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Loris Malaguzzi

Born in Correggio, in the province of Reggio Emilia, on February 23, 1920, Loris Malaguzzi graduated with degrees in Pedagogy from the University of Urbino and Psychology from the CNR (Italian National Research Center) in Rome.
As a young elementary school teacher, he began an intensive parallel educational activity in 1946, working with eight "people's nursery schools"; in 1950 he founded the Municipal Psycho-Pedagogical Medical center, where he worked as a psychologist for over twenty years.
During the same period he continued to dedicate himself to pedagogical activities within the municipal early childhood education system.
As consultant for the Italian Ministry of Education, director of the early childhood magazines Zerosei and Bambini, Malaguzzi founded the Gruppo Nazionale Nidi-Infanzia in Reggio Emilia in 1980.
Conferences, seminars, joint research projects with universities and foundations, and the itinerant exhibit "
The Hundred Languages of Children" conceived by Malaguzzi, would take him throughout Europe and to the United States as the untiring promoter of an innovative and creative philosophy of education.
In December 1991, the American magazine Newsweek lauded the preschools of Reggio Emilia as the "best in the world". Following this recognition came the prestigiuos Ygdrasil- Lego Prize (Denmark) in 1992 and in 1993 Malaguzzi was given the Kohl Award in Chicago (USA).
Malaguzzi died unexpectedly of a heart attack in his home in Reggio Emilia on January 30, 1994.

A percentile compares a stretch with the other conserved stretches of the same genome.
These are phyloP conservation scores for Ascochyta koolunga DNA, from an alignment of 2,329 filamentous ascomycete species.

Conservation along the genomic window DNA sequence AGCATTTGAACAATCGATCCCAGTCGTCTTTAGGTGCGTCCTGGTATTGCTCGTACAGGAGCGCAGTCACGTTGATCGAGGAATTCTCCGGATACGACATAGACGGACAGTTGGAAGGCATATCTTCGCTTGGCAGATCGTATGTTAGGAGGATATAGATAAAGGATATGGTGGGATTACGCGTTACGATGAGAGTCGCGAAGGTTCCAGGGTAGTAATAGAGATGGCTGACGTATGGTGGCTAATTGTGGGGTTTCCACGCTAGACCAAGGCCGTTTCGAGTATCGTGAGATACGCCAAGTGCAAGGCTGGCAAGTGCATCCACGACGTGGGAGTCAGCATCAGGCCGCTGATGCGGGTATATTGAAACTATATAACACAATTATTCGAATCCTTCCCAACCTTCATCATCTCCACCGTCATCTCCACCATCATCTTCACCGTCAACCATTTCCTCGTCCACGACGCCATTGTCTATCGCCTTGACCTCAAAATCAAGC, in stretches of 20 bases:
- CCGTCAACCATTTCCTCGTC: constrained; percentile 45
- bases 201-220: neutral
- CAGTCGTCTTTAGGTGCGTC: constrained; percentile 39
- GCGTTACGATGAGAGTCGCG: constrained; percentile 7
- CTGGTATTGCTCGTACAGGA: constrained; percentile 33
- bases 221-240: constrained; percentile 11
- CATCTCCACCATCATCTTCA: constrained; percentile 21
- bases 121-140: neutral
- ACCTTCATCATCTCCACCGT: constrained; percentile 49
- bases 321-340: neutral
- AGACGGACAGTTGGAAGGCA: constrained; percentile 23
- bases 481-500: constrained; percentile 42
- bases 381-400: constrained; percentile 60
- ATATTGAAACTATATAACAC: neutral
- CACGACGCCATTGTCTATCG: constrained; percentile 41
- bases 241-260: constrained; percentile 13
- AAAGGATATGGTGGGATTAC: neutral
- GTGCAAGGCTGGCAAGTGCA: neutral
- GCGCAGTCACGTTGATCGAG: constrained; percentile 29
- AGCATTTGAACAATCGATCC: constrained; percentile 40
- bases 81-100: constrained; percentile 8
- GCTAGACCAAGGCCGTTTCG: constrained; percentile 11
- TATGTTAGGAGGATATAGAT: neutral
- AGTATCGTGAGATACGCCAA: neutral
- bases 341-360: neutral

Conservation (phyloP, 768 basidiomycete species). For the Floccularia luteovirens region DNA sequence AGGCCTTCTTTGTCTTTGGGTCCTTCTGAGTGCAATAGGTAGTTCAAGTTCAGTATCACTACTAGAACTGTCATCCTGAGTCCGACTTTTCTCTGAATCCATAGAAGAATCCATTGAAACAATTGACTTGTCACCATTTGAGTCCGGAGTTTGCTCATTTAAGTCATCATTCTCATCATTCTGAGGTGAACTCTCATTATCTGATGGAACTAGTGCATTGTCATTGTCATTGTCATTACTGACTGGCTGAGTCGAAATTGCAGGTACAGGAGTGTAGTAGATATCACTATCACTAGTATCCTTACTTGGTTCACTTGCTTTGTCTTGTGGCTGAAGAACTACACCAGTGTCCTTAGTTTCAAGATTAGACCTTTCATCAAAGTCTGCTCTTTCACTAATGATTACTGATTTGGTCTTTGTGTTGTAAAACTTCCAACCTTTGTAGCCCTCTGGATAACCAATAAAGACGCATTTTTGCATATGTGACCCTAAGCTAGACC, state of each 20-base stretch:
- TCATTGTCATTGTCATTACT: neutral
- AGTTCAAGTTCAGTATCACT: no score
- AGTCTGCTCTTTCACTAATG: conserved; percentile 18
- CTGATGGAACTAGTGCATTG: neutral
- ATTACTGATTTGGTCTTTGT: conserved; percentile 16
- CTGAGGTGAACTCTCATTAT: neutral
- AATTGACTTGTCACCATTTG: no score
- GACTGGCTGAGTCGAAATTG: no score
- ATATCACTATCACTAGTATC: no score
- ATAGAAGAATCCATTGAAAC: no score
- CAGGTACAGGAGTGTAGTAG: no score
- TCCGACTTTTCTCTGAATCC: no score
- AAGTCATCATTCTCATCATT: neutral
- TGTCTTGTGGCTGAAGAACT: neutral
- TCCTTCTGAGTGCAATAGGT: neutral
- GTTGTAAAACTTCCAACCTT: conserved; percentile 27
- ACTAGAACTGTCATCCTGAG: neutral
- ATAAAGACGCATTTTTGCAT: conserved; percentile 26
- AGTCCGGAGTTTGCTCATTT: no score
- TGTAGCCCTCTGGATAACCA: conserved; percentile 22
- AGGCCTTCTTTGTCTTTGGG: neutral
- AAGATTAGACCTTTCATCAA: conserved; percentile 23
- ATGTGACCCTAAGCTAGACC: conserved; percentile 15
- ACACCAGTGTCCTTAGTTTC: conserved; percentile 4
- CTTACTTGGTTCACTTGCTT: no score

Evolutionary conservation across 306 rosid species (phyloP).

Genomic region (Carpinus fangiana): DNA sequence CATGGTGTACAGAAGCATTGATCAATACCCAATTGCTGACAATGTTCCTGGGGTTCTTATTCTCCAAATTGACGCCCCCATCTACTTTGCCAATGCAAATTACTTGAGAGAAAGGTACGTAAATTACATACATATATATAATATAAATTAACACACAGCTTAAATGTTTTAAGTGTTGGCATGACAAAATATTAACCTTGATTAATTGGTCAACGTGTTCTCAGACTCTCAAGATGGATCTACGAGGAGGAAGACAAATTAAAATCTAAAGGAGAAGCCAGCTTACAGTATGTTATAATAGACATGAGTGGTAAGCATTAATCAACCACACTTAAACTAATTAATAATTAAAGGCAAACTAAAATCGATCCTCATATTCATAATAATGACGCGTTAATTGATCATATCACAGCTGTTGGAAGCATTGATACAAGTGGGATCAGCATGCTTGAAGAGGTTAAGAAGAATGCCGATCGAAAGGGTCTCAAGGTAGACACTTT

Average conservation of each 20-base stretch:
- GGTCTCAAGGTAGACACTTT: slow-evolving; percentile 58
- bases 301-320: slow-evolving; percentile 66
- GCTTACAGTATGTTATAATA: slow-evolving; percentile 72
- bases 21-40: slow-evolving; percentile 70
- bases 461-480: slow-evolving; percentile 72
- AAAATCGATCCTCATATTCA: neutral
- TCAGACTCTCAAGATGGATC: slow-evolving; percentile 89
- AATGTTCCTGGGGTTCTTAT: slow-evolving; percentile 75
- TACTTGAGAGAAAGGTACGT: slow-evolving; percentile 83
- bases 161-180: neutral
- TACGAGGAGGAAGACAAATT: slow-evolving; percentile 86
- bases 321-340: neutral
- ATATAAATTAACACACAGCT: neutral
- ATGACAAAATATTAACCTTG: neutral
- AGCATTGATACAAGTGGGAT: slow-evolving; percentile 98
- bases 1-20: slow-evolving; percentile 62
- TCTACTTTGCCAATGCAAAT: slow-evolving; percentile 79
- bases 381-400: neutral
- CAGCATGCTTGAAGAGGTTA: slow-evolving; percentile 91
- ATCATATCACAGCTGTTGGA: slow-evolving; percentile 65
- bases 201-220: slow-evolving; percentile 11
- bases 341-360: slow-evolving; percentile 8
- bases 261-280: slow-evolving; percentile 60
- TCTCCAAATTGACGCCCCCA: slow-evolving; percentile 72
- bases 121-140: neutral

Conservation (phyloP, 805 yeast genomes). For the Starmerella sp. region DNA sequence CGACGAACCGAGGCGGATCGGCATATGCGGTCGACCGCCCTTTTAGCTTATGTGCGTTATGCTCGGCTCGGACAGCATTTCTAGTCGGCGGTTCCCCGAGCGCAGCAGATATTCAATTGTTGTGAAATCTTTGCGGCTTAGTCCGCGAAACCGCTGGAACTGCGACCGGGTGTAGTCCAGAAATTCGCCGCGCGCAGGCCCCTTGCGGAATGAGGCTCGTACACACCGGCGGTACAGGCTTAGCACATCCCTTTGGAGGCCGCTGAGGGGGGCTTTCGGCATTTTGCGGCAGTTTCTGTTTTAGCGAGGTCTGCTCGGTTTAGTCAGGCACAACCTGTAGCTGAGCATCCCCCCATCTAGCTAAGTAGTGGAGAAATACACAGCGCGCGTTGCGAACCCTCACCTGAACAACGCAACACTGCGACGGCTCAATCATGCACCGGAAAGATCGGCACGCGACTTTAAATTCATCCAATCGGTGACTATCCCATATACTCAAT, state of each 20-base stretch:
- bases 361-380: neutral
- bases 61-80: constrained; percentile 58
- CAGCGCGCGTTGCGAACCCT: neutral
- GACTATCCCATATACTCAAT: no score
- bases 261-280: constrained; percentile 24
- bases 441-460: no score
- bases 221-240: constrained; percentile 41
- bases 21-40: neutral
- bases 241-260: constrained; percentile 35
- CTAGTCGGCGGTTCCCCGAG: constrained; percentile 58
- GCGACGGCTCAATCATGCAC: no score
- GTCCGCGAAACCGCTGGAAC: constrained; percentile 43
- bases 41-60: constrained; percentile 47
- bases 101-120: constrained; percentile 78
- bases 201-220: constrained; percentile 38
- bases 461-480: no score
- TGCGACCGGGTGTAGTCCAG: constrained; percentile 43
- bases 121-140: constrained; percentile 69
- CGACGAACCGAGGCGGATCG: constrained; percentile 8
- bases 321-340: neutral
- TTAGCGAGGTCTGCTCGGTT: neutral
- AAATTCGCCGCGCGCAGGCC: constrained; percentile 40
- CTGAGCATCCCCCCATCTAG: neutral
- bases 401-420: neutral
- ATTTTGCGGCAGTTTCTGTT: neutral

Invece il cento c’Ŕ

The hundred is there

Il bambino
Ŕ fatto di cento.
Il bambino ha
cento lingue
cento mani
cento pensieri
cento modi di pensare
di giocare e di parlare
cento sempre cento
modi di ascoltare
di stupire di amare
cento allegrie
per cantare e capire
cento mondi
da scoprire
cento mondi
da inventare
cento mondi
da sognare.
Il bambino ha
cento lingue
(e poi cento cento cento)
ma gliene rubano novantanove.
La scuola e la cultura
gli separano la testa dal corpo.
Gli dicono:
di pensare senza mani
di fare senza testa
di ascoltare e di non parlare
di capire senza allegrie
di amare e di stupirsi
solo a Pasqua e a Natale.
Gli dicono:
di scoprire il mondo che giÓ c’Ŕ
e di cento
gliene rubano novantanove.
Gli dicono:
che il gioco e il lavoro
la realtÓ e la fantasia
la scienza e l’immaginazione
il cielo e la terra
la ragione e il sogno
sono cose
che non stanno insieme.
Gli dicono insomma
che il cento non c’Ŕ.
Il bambino dice:
invece il cento c’Ŕ.

Loris Malaguzzi

The child
is made of one hundred.
The child has
a hundred languages
a hundred hands
a hundred thoughts
a hundred ways of thinking
of playing, of speaking.
A hundred always a hundred
ways of listening
of marveling of loving
a hundred joys
for singing and understanding
a hundred worlds
to discover
a hundred worlds
to invent
a hundred worlds
to dream.
The child has
a hundred languages
(and a hundred hundred hundred more)
but they steal ninety-nine.
The school and the culture
separate the head from the body.
They tell the child:
to think without hands
to do without head
to listen and not to speak
to understand without joy
to love and to marvel
only at Easter and at Christmas.
They tell the child:
to discover the world already there
and of the hundred
they steal ninety-nine.
They tell the child:
that work and play
reality and fantasy
science and imagination
sky and earth
reason and dream
are things
that do not belong together.
And thus they tell the child
that the hundred is not there.
The child says:
No way. The hundred is there.

Loris Malaguzzi
(translated by Lella Gandini)


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